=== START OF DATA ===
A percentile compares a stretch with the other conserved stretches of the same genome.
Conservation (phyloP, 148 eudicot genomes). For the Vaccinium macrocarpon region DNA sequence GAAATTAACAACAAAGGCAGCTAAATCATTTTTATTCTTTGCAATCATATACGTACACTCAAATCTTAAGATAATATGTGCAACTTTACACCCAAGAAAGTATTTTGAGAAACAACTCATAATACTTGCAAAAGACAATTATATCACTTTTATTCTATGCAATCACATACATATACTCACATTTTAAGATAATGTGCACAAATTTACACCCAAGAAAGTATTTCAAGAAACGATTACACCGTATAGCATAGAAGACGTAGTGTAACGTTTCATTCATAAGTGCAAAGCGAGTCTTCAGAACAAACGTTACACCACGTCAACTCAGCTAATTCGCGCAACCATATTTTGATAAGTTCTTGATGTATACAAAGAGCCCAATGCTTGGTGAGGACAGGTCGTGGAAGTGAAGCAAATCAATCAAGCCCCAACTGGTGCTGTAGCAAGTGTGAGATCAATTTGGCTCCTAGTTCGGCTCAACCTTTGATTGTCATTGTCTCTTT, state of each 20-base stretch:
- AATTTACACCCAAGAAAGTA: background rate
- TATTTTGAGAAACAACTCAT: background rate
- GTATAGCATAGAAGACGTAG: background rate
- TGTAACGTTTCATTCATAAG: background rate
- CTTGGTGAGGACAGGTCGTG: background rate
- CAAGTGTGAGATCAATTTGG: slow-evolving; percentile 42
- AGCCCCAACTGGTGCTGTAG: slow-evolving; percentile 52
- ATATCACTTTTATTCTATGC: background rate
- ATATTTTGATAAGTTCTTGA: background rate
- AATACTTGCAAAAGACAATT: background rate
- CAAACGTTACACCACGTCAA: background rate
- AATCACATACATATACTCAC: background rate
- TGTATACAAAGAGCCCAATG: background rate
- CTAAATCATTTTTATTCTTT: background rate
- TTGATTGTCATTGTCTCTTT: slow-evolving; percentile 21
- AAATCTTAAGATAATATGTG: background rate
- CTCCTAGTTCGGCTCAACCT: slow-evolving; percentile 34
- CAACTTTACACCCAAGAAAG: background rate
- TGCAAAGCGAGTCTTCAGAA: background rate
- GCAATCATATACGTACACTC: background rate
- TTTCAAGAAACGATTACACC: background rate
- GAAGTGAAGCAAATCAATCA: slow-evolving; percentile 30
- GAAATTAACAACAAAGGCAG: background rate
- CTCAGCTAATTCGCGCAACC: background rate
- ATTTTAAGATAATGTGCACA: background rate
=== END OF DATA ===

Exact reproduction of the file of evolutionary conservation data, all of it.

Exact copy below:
A percentile compares a stretch with the other conserved stretches of the same genome.
Conservation (phyloP, 148 eudicot genomes). For the Vaccinium macrocarpon region DNA sequence GAAATTAACAACAAAGGCAGCTAAATCATTTTTATTCTTTGCAATCATATACGTACACTCAAATCTTAAGATAATATGTGCAACTTTACACCCAAGAAAGTATTTTGAGAAACAACTCATAATACTTGCAAAAGACAATTATATCACTTTTATTCTATGCAATCACATACATATACTCACATTTTAAGATAATGTGCACAAATTTACACCCAAGAAAGTATTTCAAGAAACGATTACACCGTATAGCATAGAAGACGTAGTGTAACGTTTCATTCATAAGTGCAAAGCGAGTCTTCAGAACAAACGTTACACCACGTCAACTCAGCTAATTCGCGCAACCATATTTTGATAAGTTCTTGATGTATACAAAGAGCCCAATGCTTGGTGAGGACAGGTCGTGGAAGTGAAGCAAATCAATCAAGCCCCAACTGGTGCTGTAGCAAGTGTGAGATCAATTTGGCTCCTAGTTCGGCTCAACCTTTGATTGTCATTGTCTCTTT, state of each 20-base stretch:
- AATTTACACCCAAGAAAGTA: background rate
- TATTTTGAGAAACAACTCAT: background rate
- GTATAGCATAGAAGACGTAG: background rate
- TGTAACGTTTCATTCATAAG: background rate
- CTTGGTGAGGACAGGTCGTG: background rate
- CAAGTGTGAGATCAATTTGG: slow-evolving; percentile 42
- AGCCCCAACTGGTGCTGTAG: slow-evolving; percentile 52
- ATATCACTTTTATTCTATGC: background rate
- ATATTTTGATAAGTTCTTGA: background rate
- AATACTTGCAAAAGACAATT: background rate
- CAAACGTTACACCACGTCAA: background rate
- AATCACATACATATACTCAC: background rate
- TGTATACAAAGAGCCCAATG: background rate
- CTAAATCATTTTTATTCTTT: background rate
- TTGATTGTCATTGTCTCTTT: slow-evolving; percentile 21
- AAATCTTAAGATAATATGTG: background rate
- CTCCTAGTTCGGCTCAACCT: slow-evolving; percentile 34
- CAACTTTACACCCAAGAAAG: background rate
- TGCAAAGCGAGTCTTCAGAA: background rate
- GCAATCATATACGTACACTC: background rate
- TTTCAAGAAACGATTACACC: background rate
- GAAGTGAAGCAAATCAATCA: slow-evolving; percentile 30
- GAAATTAACAACAAAGGCAG: background rate
- CTCAGCTAATTCGCGCAACC: background rate
- ATTTTAAGATAATGTGCACA: background rate